Oregon’s Natural Wonders

The Oregonian – July 5, 2006

Oregon is awash in natural wonders the biggest, smallest, deepest, oldest, tallest, shortest of geographic features as well as things that fall from the sky.

Some we know to be true, others may well be mythic. Here, we share a few favorites and credit the information without accounting for the measurement methods employed in achieving such bragging rights:

  • Most Sand  Oregon Dunes, the largest expanse of coastal sand dunes in North America, between Florence and Coos oregon_dunesBay, about 40 miles long.  Source:  U.S. Forest Service.
  • Most Depth  Crater Lake is the nation’s deepest lake and the seventh deepest in the world. Its floor runs to 1,943 feet below the surface.  Source:  U.S. Geological Survey.
  • Still More Depth  Hell’s Canyon, in extreme northeastern Oregon, is the deepest river gorge in North America. Its east rim looms about 8,000 feet over the Snake River. This compares to the puny Grand Canyon, where the North Rim rises a mere 6,000 feet above the Colorado River.  Source: U.S. Forest Service.craterlake
  • Most Clarity  Crater Lake is the world’s clearest natural body of water.  Source:  Bruce R. Hargreaves, a Lehigh University environmental scientist.
  • Biggest Thing from the Sky  The 151/2 ton Willamette Meteorite, which was found in a field south of Portland in 1902, is the largest meteorite ever found in the United States.  Source: American Museum of Natural History.
  • Most-climbed Glaciated Peak in North America  Mount Hood, topping 11,237. From the parking lot at Timberline Lodge, the summit seems just a hop, skip and jump away. It’s actually farther. A lot farther. About 10,000 climbers a year register to take the summit.  Source:  Portland Mountain Rescue.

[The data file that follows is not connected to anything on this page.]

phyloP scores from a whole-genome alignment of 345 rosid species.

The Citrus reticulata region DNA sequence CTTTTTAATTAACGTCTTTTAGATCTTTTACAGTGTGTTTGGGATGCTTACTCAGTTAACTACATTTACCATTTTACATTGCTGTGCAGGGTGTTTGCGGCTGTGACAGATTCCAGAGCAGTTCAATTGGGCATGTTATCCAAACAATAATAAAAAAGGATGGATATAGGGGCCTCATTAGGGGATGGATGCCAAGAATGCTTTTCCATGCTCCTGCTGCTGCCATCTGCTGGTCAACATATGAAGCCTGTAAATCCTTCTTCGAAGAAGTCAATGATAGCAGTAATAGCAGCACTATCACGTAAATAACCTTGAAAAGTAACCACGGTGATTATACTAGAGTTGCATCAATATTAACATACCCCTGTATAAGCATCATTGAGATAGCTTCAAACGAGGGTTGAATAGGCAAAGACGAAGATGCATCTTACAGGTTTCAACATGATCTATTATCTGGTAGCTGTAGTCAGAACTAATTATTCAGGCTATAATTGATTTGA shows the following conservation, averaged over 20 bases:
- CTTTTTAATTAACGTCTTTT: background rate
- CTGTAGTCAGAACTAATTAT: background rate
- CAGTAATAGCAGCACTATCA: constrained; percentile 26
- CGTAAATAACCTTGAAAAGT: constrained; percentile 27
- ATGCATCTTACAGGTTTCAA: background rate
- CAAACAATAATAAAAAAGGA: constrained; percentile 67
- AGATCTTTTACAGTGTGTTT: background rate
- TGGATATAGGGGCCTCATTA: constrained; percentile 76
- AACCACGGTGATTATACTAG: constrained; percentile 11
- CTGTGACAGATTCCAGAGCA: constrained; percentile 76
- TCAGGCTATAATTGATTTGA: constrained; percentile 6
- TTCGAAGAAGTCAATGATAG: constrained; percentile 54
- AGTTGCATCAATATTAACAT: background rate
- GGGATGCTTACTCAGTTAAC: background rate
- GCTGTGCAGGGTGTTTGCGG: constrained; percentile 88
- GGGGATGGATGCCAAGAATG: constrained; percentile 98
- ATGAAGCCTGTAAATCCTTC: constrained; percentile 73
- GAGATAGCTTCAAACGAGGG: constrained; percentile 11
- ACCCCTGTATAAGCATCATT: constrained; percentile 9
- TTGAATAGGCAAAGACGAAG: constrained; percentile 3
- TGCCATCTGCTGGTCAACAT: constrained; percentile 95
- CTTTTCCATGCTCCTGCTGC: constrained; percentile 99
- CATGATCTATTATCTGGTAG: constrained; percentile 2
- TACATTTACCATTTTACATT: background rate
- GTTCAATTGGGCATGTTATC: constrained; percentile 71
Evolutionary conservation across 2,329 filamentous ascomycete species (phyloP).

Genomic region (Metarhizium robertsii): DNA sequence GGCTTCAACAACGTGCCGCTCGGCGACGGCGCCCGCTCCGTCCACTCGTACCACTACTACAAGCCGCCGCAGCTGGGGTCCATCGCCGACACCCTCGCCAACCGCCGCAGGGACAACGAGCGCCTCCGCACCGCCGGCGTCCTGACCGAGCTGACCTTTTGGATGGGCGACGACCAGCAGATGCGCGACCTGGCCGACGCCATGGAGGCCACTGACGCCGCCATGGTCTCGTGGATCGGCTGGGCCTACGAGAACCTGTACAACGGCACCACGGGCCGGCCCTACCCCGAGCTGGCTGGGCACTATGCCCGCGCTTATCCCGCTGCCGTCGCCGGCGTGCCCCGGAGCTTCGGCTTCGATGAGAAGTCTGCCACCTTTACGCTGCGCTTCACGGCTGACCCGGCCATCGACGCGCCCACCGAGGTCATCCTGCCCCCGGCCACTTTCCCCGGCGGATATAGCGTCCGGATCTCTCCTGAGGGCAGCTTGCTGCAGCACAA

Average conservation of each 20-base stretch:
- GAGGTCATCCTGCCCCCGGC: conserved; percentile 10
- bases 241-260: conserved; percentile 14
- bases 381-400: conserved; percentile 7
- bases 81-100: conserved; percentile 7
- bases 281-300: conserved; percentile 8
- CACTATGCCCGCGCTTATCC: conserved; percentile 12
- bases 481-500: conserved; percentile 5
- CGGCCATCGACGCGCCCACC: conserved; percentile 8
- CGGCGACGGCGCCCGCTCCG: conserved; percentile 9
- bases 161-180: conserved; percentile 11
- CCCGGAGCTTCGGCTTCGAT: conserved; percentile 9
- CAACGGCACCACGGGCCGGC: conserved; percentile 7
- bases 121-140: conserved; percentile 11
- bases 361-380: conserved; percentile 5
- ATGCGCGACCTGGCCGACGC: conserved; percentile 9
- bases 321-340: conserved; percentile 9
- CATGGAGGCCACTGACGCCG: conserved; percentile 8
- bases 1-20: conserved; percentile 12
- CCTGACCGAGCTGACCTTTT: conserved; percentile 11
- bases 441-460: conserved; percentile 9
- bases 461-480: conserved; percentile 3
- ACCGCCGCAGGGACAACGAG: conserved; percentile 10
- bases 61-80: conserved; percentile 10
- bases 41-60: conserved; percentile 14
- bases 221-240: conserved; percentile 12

• Largest Pinniped Hotel  Sea Lion Caves, a privately owned tourist attraction, claims to be the largest ocean cave in the worhells_canyonld, its ceiling towering as high as a 12-story building and extending 300 feet into the cliff face. Situated 11 miles north of Florence.  Source: Sea Lion Caves.
  • Least Likely Site for a Hydroelectric Dam  The D River, which flows 120 feet from Devils Lake to the Pacific, is the world’s shortest river.  Source: Oregon Parks and Recreation Department.
  • Most Challenging Anchorage for Supertankers  Depoe Bay, at 6 acres, is the world’s smallest natural navigable harbor.  Source: Oregon Coast Visitors Association. 

Oregon Man-made Wonders

  • Oldest Prada Ancestor  The world’s oldest sandals, made of sagebrush bark, were found at Fort Rock Cave in Central Oregon in 1938 by archaeologist Luther Cressman. The ancient footwear are 10,000 years old. You can see them at the Museum of Natural and Cultural History at the University of Oregon in Eugene.  Source:  University of Oregon.
  • Biggest Remodeling Headache  The Newberry Crater contains the oldest house ever found in western North America. University of Oregon archaeologists found the 9,500-year-old house near Paulina Lake in the 1990s.  Source: University of Oregon.
  • Smallest Gathering Spot for a Family Reunion  Mill Ends Park, 24 inches in diameter, is the world’s smallest place to get away from it all in an urban setting. Used mainly by leprechauns.  Source: Portland Parks and Recreation.